Other familiar elements of the series are present and correct; the plot is muddled and choppy, there is some unspectacular gunplay, and a lot of local colour crowbarred in on behalf of the appropriate national tourist board. Some of the hand to hand combat is actually speeded up a little in the later stages here, although it’s unclear as to whether this is for comedic purposes or because it was so unexciting at normal speed. Even Kendall and Harris seem flat and lifeless, and their banter is half hearted at best. The villains also must have been tired, taking 25 minutes to make an attempt on the lives of our heroes, instead of the usual five or ten, although they do get points for originality as they try it with an exploding barrel.


If I upgrade my mobile now, I win half of Antarcita? That’s amazing!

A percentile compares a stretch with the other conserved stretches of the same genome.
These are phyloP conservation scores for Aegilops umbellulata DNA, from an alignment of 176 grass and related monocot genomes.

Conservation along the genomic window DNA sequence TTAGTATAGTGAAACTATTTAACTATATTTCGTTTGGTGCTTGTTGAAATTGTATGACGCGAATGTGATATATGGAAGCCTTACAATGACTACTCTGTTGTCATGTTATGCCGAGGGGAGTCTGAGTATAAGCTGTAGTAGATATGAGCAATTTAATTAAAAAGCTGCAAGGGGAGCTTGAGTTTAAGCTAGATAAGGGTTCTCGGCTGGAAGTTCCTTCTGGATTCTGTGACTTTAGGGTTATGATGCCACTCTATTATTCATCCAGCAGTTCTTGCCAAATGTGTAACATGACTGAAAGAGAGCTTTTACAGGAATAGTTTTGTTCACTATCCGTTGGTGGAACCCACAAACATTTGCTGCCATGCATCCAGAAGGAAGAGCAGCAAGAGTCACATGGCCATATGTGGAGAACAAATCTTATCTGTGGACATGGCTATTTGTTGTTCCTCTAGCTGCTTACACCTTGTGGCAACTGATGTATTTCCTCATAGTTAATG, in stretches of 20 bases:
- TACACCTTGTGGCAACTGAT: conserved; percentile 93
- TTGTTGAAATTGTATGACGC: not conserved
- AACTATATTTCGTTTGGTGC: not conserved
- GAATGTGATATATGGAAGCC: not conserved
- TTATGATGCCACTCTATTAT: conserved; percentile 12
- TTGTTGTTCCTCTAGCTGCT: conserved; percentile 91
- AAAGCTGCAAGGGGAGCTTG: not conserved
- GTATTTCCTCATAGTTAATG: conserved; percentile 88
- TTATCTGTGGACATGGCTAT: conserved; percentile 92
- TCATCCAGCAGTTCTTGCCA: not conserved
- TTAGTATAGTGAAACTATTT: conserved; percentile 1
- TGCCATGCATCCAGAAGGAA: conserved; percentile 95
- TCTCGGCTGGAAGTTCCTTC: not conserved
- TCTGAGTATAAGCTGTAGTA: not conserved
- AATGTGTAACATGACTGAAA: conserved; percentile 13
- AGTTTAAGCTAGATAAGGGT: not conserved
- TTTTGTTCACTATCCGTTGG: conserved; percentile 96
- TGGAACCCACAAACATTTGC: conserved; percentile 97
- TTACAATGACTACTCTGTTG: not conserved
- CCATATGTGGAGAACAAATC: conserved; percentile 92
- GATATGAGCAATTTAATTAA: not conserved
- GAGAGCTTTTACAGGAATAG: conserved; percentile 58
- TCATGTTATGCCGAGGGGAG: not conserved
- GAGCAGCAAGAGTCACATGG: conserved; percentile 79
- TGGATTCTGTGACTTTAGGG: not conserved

The film wears out its welcome long before the credit roll, and, given that the first 6 films were made in a four year period ending in 1969, it does seem to be very much an afterthought. The only real surprise is that the director was Harald Reinl, who was the men behind the second wave of Dr. Mabuse films that came out of Germany in the early 1960s. Given the thematic similarities, it probably seemed that he was a good fit for this picture, but that certainly isn’t reflected in the final release.

At best a routine crime drama of little interest. A somewhat ignoble conclusion to a series that was entertaining on occasion if not regarded too critically.

Death Trip (1967)

Death Trip (1967)‘Welcome to the headquarters of the Green Hounds, Captain Rowland!’

A New York City police captain is delivering a canister of specially doctored LSD to allied forces in Turkey for safe keeping. Meanwhile, his erstwhile colleague Joe Walker is also in town, and has the local drug kingpins in his sights.